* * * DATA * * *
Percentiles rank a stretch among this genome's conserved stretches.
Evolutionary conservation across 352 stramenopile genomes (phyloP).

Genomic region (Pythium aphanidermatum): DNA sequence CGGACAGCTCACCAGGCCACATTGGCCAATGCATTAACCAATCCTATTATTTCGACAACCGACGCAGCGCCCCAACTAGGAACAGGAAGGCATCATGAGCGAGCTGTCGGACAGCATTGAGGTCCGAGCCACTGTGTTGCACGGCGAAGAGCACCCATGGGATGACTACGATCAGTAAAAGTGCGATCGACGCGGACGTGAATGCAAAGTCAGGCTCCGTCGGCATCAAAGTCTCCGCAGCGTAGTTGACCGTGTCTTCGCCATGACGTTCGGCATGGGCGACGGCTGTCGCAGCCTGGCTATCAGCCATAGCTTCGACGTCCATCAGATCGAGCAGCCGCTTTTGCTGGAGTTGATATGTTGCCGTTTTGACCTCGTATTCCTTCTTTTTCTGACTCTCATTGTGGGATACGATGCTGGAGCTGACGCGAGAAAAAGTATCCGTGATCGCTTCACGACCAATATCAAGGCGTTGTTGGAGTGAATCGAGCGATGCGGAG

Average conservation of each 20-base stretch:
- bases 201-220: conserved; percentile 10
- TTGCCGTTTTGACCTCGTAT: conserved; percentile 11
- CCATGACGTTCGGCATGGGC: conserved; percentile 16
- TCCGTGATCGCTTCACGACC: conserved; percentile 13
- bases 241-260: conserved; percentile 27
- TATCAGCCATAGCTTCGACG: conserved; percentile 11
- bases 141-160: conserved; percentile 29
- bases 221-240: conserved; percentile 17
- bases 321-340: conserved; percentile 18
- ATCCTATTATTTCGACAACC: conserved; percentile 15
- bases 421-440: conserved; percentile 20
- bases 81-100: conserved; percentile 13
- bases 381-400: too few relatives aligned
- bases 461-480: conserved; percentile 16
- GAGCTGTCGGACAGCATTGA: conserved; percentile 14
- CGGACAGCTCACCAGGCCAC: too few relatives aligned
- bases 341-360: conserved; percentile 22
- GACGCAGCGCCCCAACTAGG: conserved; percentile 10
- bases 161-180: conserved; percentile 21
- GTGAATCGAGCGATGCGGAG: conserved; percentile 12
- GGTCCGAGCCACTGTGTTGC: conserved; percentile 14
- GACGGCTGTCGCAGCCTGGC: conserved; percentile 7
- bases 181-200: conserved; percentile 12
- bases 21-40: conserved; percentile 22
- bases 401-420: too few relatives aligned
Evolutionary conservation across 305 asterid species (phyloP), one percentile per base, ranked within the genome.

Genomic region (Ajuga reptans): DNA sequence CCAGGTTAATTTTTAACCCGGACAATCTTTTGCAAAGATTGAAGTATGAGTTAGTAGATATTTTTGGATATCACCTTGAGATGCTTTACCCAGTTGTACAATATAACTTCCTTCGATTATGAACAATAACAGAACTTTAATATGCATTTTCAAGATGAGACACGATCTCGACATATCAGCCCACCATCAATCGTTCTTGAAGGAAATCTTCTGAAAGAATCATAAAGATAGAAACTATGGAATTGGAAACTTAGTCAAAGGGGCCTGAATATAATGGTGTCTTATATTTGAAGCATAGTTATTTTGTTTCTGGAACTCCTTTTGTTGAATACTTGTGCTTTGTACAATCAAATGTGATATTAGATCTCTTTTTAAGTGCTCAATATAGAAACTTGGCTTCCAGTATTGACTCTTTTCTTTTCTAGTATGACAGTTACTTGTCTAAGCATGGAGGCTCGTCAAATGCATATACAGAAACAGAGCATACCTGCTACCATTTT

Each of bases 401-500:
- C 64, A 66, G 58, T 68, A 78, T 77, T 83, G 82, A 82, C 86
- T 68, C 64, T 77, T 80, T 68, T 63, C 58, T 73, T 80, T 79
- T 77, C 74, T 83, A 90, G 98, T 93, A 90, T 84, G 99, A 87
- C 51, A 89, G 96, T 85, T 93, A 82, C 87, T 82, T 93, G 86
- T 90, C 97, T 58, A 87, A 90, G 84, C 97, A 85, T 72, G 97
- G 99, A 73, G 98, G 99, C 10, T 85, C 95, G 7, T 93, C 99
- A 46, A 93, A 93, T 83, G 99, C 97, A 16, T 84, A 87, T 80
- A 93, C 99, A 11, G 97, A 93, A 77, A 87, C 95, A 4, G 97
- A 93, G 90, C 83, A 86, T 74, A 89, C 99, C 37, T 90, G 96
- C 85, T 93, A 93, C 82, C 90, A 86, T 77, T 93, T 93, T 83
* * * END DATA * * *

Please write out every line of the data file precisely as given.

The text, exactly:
Percentiles rank a stretch among this genome's conserved stretches.
Evolutionary conservation across 352 stramenopile genomes (phyloP).

Genomic region (Pythium aphanidermatum): DNA sequence CGGACAGCTCACCAGGCCACATTGGCCAATGCATTAACCAATCCTATTATTTCGACAACCGACGCAGCGCCCCAACTAGGAACAGGAAGGCATCATGAGCGAGCTGTCGGACAGCATTGAGGTCCGAGCCACTGTGTTGCACGGCGAAGAGCACCCATGGGATGACTACGATCAGTAAAAGTGCGATCGACGCGGACGTGAATGCAAAGTCAGGCTCCGTCGGCATCAAAGTCTCCGCAGCGTAGTTGACCGTGTCTTCGCCATGACGTTCGGCATGGGCGACGGCTGTCGCAGCCTGGCTATCAGCCATAGCTTCGACGTCCATCAGATCGAGCAGCCGCTTTTGCTGGAGTTGATATGTTGCCGTTTTGACCTCGTATTCCTTCTTTTTCTGACTCTCATTGTGGGATACGATGCTGGAGCTGACGCGAGAAAAAGTATCCGTGATCGCTTCACGACCAATATCAAGGCGTTGTTGGAGTGAATCGAGCGATGCGGAG

Average conservation of each 20-base stretch:
- bases 201-220: conserved; percentile 10
- TTGCCGTTTTGACCTCGTAT: conserved; percentile 11
- CCATGACGTTCGGCATGGGC: conserved; percentile 16
- TCCGTGATCGCTTCACGACC: conserved; percentile 13
- bases 241-260: conserved; percentile 27
- TATCAGCCATAGCTTCGACG: conserved; percentile 11
- bases 141-160: conserved; percentile 29
- bases 221-240: conserved; percentile 17
- bases 321-340: conserved; percentile 18
- ATCCTATTATTTCGACAACC: conserved; percentile 15
- bases 421-440: conserved; percentile 20
- bases 81-100: conserved; percentile 13
- bases 381-400: too few relatives aligned
- bases 461-480: conserved; percentile 16
- GAGCTGTCGGACAGCATTGA: conserved; percentile 14
- CGGACAGCTCACCAGGCCAC: too few relatives aligned
- bases 341-360: conserved; percentile 22
- GACGCAGCGCCCCAACTAGG: conserved; percentile 10
- bases 161-180: conserved; percentile 21
- GTGAATCGAGCGATGCGGAG: conserved; percentile 12
- GGTCCGAGCCACTGTGTTGC: conserved; percentile 14
- GACGGCTGTCGCAGCCTGGC: conserved; percentile 7
- bases 181-200: conserved; percentile 12
- bases 21-40: conserved; percentile 22
- bases 401-420: too few relatives aligned
Evolutionary conservation across 305 asterid species (phyloP), one percentile per base, ranked within the genome.

Genomic region (Ajuga reptans): DNA sequence CCAGGTTAATTTTTAACCCGGACAATCTTTTGCAAAGATTGAAGTATGAGTTAGTAGATATTTTTGGATATCACCTTGAGATGCTTTACCCAGTTGTACAATATAACTTCCTTCGATTATGAACAATAACAGAACTTTAATATGCATTTTCAAGATGAGACACGATCTCGACATATCAGCCCACCATCAATCGTTCTTGAAGGAAATCTTCTGAAAGAATCATAAAGATAGAAACTATGGAATTGGAAACTTAGTCAAAGGGGCCTGAATATAATGGTGTCTTATATTTGAAGCATAGTTATTTTGTTTCTGGAACTCCTTTTGTTGAATACTTGTGCTTTGTACAATCAAATGTGATATTAGATCTCTTTTTAAGTGCTCAATATAGAAACTTGGCTTCCAGTATTGACTCTTTTCTTTTCTAGTATGACAGTTACTTGTCTAAGCATGGAGGCTCGTCAAATGCATATACAGAAACAGAGCATACCTGCTACCATTTT

Each of bases 401-500:
- C 64, A 66, G 58, T 68, A 78, T 77, T 83, G 82, A 82, C 86
- T 68, C 64, T 77, T 80, T 68, T 63, C 58, T 73, T 80, T 79
- T 77, C 74, T 83, A 90, G 98, T 93, A 90, T 84, G 99, A 87
- C 51, A 89, G 96, T 85, T 93, A 82, C 87, T 82, T 93, G 86
- T 90, C 97, T 58, A 87, A 90, G 84, C 97, A 85, T 72, G 97
- G 99, A 73, G 98, G 99, C 10, T 85, C 95, G 7, T 93, C 99
- A 46, A 93, A 93, T 83, G 99, C 97, A 16, T 84, A 87, T 80
- A 93, C 99, A 11, G 97, A 93, A 77, A 87, C 95, A 4, G 97
- A 93, G 90, C 83, A 86, T 74, A 89, C 99, C 37, T 90, G 96
- C 85, T 93, A 93, C 82, C 90, A 86, T 77, T 93, T 93, T 83